scp -r prod:/path/foo test:/tmp            # copy from remote prod to remote test

More over, you will be able to use remote path-completion:

scp test:/var/log/  # press tab twice
Display all 151 possibilities? (y or n)

Update:

For enabling remote bash-completion you need to have bash-shell on both <source> and <target> hosts, and properly working bash-completion. For more information see related questions:

How to enable autocompletion for remote paths when using scp?
SCP filename tab completion

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    Did not know about the config file, this is awesome! – dmastylo Mar 1 '14 at 20:27
  • Tab completion is nonsense, just completes from the local host for me. – Bernhard Mar 4 '14 at 15:12
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    @b.long The question is "How to copy remote folder foo to local Desktop". My answer is "scp -r prod:/path/foo /home/user/Desktop". Hope you're able to see relations. – Alexander Yancharuk Mar 6 '14 at 3:30
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    @Bernhard For me is was obvious because I'm using bash-shell. Thanks for pointing me on that! Answer updated. – Alexander Yancharuk Mar 6 '14 at 6:16
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    @Alexander Yancharuk : Thanks for the answer, this is more detailed than just covering the syntax alone. – Gladiator Mar 10 '14 at 9:32
224

To copy all from Local Location to Remote Location (Upload)

scp -r /path/from/destination username@hostname:/path/to/destination

To copy all from Remote Location to Local Location (Download)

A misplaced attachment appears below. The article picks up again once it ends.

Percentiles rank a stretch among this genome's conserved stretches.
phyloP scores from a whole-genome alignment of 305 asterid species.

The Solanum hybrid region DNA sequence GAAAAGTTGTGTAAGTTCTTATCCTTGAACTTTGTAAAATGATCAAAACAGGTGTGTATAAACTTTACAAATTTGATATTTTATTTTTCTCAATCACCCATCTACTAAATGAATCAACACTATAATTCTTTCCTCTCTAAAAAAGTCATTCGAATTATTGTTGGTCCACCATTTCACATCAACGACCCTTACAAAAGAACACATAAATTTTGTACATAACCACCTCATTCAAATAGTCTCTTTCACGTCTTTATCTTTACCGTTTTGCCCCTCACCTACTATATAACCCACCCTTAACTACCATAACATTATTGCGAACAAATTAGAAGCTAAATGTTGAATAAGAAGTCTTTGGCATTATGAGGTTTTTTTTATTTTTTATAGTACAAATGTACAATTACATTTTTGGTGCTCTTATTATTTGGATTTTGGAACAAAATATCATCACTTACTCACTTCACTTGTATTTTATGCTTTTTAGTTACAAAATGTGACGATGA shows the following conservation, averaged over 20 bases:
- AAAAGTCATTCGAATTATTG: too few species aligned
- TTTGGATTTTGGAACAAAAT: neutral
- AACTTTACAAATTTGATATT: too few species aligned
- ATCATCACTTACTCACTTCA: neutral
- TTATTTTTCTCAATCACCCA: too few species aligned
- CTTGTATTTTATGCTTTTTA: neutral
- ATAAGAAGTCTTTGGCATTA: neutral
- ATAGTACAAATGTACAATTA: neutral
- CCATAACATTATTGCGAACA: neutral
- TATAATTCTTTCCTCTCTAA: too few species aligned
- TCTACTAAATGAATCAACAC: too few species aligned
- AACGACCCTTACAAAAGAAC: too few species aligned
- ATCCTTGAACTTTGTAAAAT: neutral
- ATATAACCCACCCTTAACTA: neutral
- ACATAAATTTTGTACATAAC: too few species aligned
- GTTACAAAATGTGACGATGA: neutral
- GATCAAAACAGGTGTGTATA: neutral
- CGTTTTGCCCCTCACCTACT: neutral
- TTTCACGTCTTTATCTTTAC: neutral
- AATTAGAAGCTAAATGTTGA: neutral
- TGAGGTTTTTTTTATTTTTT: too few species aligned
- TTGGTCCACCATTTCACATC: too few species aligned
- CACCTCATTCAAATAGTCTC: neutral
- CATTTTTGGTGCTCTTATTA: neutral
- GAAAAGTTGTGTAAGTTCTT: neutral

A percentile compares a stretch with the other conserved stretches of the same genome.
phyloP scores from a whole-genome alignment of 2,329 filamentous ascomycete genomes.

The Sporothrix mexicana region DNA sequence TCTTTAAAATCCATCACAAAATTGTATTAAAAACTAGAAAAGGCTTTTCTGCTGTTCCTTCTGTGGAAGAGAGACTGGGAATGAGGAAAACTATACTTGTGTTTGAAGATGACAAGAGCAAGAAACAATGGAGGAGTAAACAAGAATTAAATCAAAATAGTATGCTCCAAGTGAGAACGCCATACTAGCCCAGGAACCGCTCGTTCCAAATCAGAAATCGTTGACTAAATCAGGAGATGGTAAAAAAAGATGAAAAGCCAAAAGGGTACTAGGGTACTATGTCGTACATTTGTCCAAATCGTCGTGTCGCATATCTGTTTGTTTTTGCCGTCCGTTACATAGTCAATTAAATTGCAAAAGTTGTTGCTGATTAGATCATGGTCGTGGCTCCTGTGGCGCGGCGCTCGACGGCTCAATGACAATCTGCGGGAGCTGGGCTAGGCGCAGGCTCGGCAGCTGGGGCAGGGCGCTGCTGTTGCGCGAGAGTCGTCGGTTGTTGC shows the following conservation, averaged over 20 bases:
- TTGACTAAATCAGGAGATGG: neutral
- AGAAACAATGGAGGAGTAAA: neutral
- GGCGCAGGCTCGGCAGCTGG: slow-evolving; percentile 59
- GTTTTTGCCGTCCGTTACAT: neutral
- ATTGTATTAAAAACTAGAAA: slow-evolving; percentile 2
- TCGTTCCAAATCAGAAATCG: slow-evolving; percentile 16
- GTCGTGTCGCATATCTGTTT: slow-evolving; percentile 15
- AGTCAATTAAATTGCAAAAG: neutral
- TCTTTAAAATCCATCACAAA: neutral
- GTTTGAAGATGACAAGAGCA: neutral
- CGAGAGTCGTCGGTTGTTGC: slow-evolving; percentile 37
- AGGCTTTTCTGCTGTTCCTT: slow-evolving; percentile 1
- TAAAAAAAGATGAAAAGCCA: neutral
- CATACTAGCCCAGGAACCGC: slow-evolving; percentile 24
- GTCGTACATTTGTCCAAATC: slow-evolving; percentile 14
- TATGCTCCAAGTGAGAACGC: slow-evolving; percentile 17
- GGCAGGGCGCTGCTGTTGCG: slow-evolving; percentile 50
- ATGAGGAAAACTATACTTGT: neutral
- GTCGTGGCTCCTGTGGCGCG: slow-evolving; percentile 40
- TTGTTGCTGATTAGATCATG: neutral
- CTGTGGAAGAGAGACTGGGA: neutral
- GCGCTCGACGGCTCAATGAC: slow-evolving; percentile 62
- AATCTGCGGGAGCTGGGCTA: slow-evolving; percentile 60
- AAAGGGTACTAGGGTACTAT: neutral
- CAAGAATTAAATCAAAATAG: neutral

scp -r username@hostname:/path/from/destination /path/to/destination

Custom Port where xxxx is custom port number

 scp -r -P xxxx username@hostname:/path/from/destination /path/to/destination

Copy on current directory from Remote to Local

scp -r username@hostname:/path/from/file .

Help:

  1. -r Recursively copy all directories and files
  2. Always use full location from /, Get full location by pwd
  3. scp will replace all existing files
  4. hostname will be hostname or IP address
  5. if custom port is needed (besides port 22) use -P portnumber
  6. . (dot) - it means current working directory, So download/copy from server and paste here only.

Note: Sometimes the custom port will not work due to the port not being allowed in the firewall, so make sure that custom port is allowed in the firewall for incoming and outgoing connection

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  • 1
    It seems (at least in recent versions of Raspbian Jessie and Ubuntu) that scp uses -P (uppercase P) for port, while (oddly) ssh uses -p (lowercase). – Adam Plocher May 22 '17 at 13:42
  • -p is reserved for preserving "modification times, access times, and modes from the original file". So if you're using that for port, it's probably not working ;-) Unless you have a different version that used the lowercase p differently. – Adam Plocher May 23 '17 at 18:53
  • With ssh, yes. Not with scp (I assume). – Adam Plocher May 25 '17 at 3:10
  • What should i put if the directory contain a space? – Brethlosze Jun 17 '17 at 22:43
  • @hyprfrcb Use pwd to get location and use same – Shiv Singh Oct 24 '17 at 6:03
48

What I always use is:

scp -r username@IP:/path/to/server/source/folder/  .

. (dot) : it means current folder. so copy from server and paste here only.

IP : can be an IP address like 125.55.41.311 or it can be host like ns1.mysite.com.